Don’t expect anyone else to understand what you’re going through. Even if someone has gone through something similar, everyone experiences things differently and in a different context. People may walk the same path, but not in the same way. Spend time working to understand what’s happening in your life and what it means to you, because others will never be able to fully understand it.

    Don’t expect others to be your cheerleader. Leadership is about being an inspiration for others and keeping them motivated—but you also have to do the same for yourself. You may draw some inspiration from your team, but ultimately you have to set your own goals and motivate yourself to reach them. Learn to engage your own mind and heart as well as those of others.

    Don’t expect praise or recognition. The greatest leader is not necessarily the one who does the greatest things; it’s the one who gets their people to do the greatest things. You may or may not get praise for your leadership from others, and expecting acknowledgement from others can sometimes set yourself up for disappointment. Learn to praise others without expecting the same in return.

    Don’t expect people to read your mind. If you aren’t communicating openly and regularly, you can’t get upset with those you lead for not knowing what you think. Assumptions can be damaging, so don’t put your people in a position of having to guess. If they don’t have all the information they need, that’s on you, not them.

    Don’t expect your leadership to validate your self-worth. Your value lies within yourself. Other people are tuned in to their own lives. If anything, they’re busy projecting their own needs and wants onto you. But as a leader you have to learn to validate yourself first—then everything will fall into line.

    If you got into leadership hoping to get something you will be disappointed, because leadership is about giving to others. That’s why it’s important to learn to care for yourself in ways that can help you honor others.

    Lead from within: You can’t expect to receive much beyond your own satisfaction from your leadership, but as a leader you are expected to be your best and lead by example.

     


    #1  N A T I O N A L   B E S T S E L L E R

    The Leadership Gap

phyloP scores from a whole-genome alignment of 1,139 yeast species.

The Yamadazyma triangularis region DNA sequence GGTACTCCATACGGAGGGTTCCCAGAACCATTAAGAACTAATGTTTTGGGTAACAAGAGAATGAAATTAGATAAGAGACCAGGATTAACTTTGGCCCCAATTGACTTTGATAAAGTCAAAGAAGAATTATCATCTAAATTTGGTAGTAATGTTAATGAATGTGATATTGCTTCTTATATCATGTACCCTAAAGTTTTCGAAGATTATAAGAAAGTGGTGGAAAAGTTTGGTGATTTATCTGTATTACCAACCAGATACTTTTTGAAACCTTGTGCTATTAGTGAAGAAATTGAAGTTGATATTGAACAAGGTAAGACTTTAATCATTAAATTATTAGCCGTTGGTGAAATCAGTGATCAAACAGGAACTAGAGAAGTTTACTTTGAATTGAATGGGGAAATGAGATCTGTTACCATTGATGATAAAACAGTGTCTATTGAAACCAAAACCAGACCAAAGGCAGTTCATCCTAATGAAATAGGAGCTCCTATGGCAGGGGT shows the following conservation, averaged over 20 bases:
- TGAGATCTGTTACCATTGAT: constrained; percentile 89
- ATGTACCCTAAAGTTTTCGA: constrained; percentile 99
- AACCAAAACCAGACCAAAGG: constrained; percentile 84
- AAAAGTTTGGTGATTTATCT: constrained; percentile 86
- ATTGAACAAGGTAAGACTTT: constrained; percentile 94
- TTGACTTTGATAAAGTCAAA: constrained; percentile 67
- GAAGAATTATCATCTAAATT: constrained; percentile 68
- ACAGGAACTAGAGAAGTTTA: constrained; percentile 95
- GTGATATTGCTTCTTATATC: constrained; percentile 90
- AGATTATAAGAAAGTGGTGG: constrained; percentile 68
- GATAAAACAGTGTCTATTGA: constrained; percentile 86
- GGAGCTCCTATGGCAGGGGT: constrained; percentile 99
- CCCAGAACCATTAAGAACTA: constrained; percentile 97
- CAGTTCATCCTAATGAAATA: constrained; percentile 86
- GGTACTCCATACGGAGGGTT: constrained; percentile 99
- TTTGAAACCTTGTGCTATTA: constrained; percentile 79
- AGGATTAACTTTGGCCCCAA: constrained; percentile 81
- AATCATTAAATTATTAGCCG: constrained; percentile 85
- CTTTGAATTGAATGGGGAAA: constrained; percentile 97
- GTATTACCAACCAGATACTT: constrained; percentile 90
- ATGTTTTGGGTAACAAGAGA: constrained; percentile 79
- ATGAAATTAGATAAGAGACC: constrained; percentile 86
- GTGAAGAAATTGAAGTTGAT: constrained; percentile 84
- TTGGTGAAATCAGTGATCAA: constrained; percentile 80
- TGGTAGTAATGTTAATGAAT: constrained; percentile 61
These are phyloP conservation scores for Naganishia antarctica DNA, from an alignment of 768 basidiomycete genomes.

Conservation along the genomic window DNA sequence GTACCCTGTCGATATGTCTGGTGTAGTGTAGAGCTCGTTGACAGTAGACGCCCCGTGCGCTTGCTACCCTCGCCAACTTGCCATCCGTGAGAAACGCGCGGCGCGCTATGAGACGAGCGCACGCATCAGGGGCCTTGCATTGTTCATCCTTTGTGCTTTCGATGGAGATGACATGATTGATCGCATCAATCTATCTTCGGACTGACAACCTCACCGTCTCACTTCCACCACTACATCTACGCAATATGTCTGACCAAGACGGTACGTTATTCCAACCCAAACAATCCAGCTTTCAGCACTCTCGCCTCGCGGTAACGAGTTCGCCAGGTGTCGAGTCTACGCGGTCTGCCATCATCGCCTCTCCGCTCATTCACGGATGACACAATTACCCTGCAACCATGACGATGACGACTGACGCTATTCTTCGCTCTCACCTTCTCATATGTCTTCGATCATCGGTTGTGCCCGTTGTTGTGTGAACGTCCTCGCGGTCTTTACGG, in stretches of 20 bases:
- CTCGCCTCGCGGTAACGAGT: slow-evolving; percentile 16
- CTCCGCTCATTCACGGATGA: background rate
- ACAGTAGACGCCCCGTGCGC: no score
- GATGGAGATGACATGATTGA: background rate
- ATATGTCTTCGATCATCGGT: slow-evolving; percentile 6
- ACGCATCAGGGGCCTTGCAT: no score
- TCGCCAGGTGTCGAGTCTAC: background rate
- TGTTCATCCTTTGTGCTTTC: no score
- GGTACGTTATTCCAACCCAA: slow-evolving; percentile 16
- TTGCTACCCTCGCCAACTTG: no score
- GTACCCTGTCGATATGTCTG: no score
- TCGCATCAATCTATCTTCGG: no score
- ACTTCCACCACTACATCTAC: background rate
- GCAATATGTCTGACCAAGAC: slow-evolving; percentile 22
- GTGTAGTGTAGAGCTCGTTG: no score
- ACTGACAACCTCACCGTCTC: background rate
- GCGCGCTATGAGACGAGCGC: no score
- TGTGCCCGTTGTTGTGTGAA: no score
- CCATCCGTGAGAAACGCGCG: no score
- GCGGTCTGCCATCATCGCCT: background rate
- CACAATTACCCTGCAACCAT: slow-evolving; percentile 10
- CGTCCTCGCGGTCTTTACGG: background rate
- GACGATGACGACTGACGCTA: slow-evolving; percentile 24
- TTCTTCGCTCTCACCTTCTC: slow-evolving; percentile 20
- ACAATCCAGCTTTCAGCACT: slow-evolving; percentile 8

What Gets Between You and Your Greatness


    After decades of coaching powerful executives around the world, Lolly Daskal has observed that leaders rise to their positions relying on a specific set of values and traits. But in time, every executive reaches a point when their performance suffers and failure persists. Very few understand why or how to prevent it.

    buy now

     


    Additional Reading you might enjoy:

     

    Photo Credit: istockphoto

    The post What Your Leadership Will Not Be Able to Give You appeared first on Lolly Daskal.

     
  • feedwordpress 09:10:29 on 2020/03/19 Permalink
    Tags: , , , , , , Life Skills, , , ,   

    How to Be A Great Leader When Crisis Hits 


    Warning: preg_match_all(): Compilation failed: invalid range in character class at offset 7 in /homepages/23/d339537987/htdocs/ec/wp-content/themes/p2/inc/mentions.php on line 77

    Times of crisis are the moments when leadership is most needed. But what happens when we’re required to maintain social distancing and teams need to work remotely? How can we lead in ways that make a positive difference? Here are some of the thoughts I’ve been sharing with my clients:

    Maintain a leadership presence. Many leaders are fearful of overreacting, and some wishfully hope that a crisis will resolve itself. Great leaders, however, know that in crisis you don’t overreact but neither do you let yourself be passive. You show your presence as a leader by reassuring those who count on you that you are there and doing everything in your power to make things run smoothly.

    Forge a plan but keep it fluid. In crisis, you must create plans but balance those plans against the knowledge that they may need to change if the crisis escalates or changes direction. It’s the leaders who can adapt, those who know how to go with the flow, who are the most successful. Crises tend to be fluid situations, so you need to plan on the fly and be ready to make adjustments as new elements arise. Don’t look for perfection—look for actions that work.

    Decide and act quickly. Many leaders try to get away with a “wait and see” attitude, but the best are decisive and act quickly. They don’t wait until things are really bad to act; they respond from the onset and do what it takes for people to have faith that thoughtful, clear decisions are being made.

    Communicate constantly. The worst thing any leader can do is trying to hide behind bad news. Crisis management requires communication—the vulnerable and honest kind, where you stay in touch with what is happening and keep people informed often and consistently. Leaders who hold back in these moments lose trust; those who keep people informed are admired.